make your meter like mine, set up 5% and 10% markings from 0 thru 100%.
(It's more accurate using a 5% and 10% meter). After you have your new
meter drawn and labeled, carefully cut it out and place it on your
monitor just below the actual putter swing meter and tape it into place
using cellophane tape. You now have a pretty accurate putter pal and it
didn't cost you any credits and it will never expire.
2. Calculating the Required Putting Speed: NO CHANGES TO THESE NUMBRS IN THIS UPDATE KEEP USING THIS FORMULA
This Putting Speed calculation was provided by a player named
Lornar long ago, so I take no credit for it. Lornar, whoever and
wherever you, God bless you, my son/daughter. But it is still accurate.
To calculate the speed (amount of power you need to set on your swing meter) of a putt use the following formula:
Putting Speed = Distance to Hole + (Distance to Hole * Green Speed Factor) + or – Elevation Change
Distance to Hole is in feet. Elevation Change is in inches. (So
watch out for those elevation changes that show up in feet on the
greens! Convert them into inches before calculating.)
Green Speed Factors are:
+0.1 for Slow,
0 for Standard,
0.1 for Fast,
- 0.15 for Very Fast,
0.2 for Tournament and
- 0.3 for Championship.
So for a putt 14 feet from the hole on a Tournament speed green
with an elevation change of up 2 inches, the putting speed needs to be:
14 + ((14*(-.2) + 2) = 13.2.
Therefore, using a putting meter for 25 feet you need to use a
little bit more than 50% power on your swing meter to putt for a 13.2
foot distance. (The more divisions you can mark on your homemade putter
pal, the better your accuracy will be in setting swing speed. And not
just for your putter, but for all your clubs.)
This works well for me on greens of all speeds. I usually add an
extra 1/2 foot to a one foot for short putts to avoid the "never up,
never in" issue.
Also, I take about 5% to 10% off the calculated speed on
tournament/championship greens for putts over 25 feet. These tend to
keep rolling beyond the hole if you strictly follow the above formula.
In those cases, the formula is just a starting point, then subtract the 5
to 10% off the putt the farther away you are. A little practice will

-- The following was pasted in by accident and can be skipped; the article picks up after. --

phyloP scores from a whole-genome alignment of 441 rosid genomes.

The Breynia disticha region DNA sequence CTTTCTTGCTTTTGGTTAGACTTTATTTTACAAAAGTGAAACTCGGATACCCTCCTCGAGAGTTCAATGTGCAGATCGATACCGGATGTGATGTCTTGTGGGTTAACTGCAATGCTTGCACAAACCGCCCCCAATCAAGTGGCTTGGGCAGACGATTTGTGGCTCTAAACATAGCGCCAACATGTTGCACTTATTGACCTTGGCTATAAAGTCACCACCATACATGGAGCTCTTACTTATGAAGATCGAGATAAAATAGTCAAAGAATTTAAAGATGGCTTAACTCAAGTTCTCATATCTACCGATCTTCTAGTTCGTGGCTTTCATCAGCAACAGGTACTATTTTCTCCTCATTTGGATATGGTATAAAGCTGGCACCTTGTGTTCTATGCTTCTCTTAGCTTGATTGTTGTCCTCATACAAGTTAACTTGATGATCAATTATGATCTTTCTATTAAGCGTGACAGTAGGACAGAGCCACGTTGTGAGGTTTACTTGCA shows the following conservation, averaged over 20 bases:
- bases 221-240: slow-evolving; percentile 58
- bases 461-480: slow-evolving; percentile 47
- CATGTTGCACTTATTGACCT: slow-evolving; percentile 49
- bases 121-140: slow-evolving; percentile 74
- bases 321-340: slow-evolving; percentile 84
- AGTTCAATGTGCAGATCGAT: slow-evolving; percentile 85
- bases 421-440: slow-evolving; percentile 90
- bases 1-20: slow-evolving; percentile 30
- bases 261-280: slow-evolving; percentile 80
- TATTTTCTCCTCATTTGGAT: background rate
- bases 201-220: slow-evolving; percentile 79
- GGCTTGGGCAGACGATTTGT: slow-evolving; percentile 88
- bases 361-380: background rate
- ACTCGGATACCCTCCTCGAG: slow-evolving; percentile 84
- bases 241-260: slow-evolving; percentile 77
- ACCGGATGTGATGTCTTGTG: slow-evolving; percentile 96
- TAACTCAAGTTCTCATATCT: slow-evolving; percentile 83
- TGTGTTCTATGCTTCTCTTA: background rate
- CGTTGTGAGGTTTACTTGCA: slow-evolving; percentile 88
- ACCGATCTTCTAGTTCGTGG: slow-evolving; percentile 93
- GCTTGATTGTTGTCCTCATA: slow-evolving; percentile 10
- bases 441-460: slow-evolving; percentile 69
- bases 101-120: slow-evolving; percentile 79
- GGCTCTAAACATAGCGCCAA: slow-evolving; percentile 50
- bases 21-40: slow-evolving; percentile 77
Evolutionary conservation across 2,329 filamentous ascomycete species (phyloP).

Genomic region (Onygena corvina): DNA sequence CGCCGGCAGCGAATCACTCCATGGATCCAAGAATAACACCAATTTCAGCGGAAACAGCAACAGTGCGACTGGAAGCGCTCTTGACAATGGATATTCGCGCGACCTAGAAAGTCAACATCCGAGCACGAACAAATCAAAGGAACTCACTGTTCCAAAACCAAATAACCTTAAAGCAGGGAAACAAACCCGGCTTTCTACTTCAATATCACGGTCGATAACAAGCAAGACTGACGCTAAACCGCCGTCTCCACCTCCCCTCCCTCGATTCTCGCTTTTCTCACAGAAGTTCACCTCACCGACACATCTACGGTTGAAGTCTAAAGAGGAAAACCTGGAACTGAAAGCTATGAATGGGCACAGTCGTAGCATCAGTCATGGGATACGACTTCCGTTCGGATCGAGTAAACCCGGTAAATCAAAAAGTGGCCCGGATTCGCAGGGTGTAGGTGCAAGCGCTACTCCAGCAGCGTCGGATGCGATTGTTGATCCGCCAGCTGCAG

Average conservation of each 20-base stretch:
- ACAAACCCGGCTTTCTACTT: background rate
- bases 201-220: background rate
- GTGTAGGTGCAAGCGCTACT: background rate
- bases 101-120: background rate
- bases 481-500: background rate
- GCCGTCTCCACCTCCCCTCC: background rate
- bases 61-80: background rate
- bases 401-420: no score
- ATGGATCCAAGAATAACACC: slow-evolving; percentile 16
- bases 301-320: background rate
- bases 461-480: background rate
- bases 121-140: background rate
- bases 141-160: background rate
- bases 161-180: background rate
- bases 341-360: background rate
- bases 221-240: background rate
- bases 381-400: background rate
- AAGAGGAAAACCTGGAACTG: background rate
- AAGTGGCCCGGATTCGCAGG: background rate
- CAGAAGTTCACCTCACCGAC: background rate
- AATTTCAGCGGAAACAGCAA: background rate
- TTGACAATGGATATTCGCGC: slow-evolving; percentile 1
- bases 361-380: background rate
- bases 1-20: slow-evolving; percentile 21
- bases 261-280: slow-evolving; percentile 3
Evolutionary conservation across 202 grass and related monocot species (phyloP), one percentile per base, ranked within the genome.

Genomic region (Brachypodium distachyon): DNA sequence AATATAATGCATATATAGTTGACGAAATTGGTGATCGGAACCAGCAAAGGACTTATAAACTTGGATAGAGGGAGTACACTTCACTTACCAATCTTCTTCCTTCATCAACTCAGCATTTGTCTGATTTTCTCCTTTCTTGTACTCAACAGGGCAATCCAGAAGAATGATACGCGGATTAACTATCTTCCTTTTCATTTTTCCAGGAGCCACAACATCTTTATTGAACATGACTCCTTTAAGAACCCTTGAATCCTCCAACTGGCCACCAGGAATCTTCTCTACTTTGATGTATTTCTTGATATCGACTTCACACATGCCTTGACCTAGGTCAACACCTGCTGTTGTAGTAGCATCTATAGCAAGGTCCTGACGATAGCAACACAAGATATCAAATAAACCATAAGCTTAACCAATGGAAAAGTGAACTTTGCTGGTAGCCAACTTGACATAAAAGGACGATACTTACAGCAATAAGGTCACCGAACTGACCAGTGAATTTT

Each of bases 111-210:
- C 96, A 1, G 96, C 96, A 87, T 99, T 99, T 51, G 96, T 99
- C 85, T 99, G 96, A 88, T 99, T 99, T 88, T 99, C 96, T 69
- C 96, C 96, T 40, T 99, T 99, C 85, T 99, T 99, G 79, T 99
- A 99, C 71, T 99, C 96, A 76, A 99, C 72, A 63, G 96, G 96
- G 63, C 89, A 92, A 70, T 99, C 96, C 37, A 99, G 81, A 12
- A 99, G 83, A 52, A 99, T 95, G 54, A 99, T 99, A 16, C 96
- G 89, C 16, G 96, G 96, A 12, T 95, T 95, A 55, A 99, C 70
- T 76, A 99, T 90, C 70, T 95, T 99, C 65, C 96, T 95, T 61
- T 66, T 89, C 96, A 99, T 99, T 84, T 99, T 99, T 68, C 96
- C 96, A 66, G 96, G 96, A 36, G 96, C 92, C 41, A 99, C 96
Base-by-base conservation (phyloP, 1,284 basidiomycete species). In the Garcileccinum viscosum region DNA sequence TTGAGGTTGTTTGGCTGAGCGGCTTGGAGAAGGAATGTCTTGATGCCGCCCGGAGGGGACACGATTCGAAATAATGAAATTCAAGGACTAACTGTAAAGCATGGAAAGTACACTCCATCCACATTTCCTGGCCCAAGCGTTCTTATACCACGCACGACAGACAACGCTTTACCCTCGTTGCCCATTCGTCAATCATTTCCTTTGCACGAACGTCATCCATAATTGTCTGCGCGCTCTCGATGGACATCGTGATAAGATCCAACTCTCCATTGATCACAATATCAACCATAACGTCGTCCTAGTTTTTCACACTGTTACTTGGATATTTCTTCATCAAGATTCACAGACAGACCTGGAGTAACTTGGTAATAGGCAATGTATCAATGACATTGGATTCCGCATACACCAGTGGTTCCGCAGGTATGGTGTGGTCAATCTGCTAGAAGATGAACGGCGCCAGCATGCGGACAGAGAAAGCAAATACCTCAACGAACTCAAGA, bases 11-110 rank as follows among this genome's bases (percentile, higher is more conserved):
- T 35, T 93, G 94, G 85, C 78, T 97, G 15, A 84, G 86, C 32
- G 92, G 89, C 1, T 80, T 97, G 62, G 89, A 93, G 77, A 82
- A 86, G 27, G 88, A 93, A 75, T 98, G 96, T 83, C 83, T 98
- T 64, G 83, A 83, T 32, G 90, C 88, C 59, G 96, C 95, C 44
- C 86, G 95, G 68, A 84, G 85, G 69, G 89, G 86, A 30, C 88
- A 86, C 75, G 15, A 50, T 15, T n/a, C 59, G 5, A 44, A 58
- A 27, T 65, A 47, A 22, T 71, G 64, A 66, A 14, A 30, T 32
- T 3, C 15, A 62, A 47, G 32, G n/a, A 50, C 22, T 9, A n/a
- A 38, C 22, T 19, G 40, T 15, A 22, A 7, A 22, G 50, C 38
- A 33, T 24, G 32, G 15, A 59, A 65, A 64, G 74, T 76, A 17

give the feel for it that you nee
I have this formula calculated on an Excel spreadsheet for each
green type, from 1 foot up to 400 feet, that I leave running in the
background so I can calculate the speed (swing meter setting) quickly
for each putt. All I have to do is enter the elevation change into the
3. Reading the Breaks: HEART OF THE UPDATE.
The dots on the grid give it away.
To make it clearer for everyone, I've revised my description below on how to read the breaks.
For each p
Reverse the view to behind the hole looking back at your player
avatar. Notice where the closest to the hole dot on the closest to the
hole horizontal grid line begins moving. It's always at the center point
of the grid closest (left or right) to the hole on the horizontal
gridline running through the hole, right? This dot location is equal to
10 feet of putting length for average speed breaks. Or, you could also
say the center point between the first vertical gridline and the
hole running along the horizontal gridline closest to the hole or
through the hole is equal to 10 feet of putting length for average speed
breaks. The first VERTICAL grid line away from the hole equals 15
feet putting length for average speed breaks. So, the center of the next
grid over is equal to 20 feet of putting length for average speed
breaks. And, the center of the next grid over is equal to 30 feet of
putting length for average speed breaks. Etc...
If you have a 22 foot putt with average speed break, you would move
your aiming point on the horizontal gridline running through the hole
(or on an imaginary horizontal gridline running through the hole,
if there isn't a horizontal gridline running through the hole) to the
middle of the second grid away from the hole (20 feet), then move it a
little bit further away from the hole (22 feet). Since the center of the
grid is 20 feet, then the next VERTICAL grid line away from the hole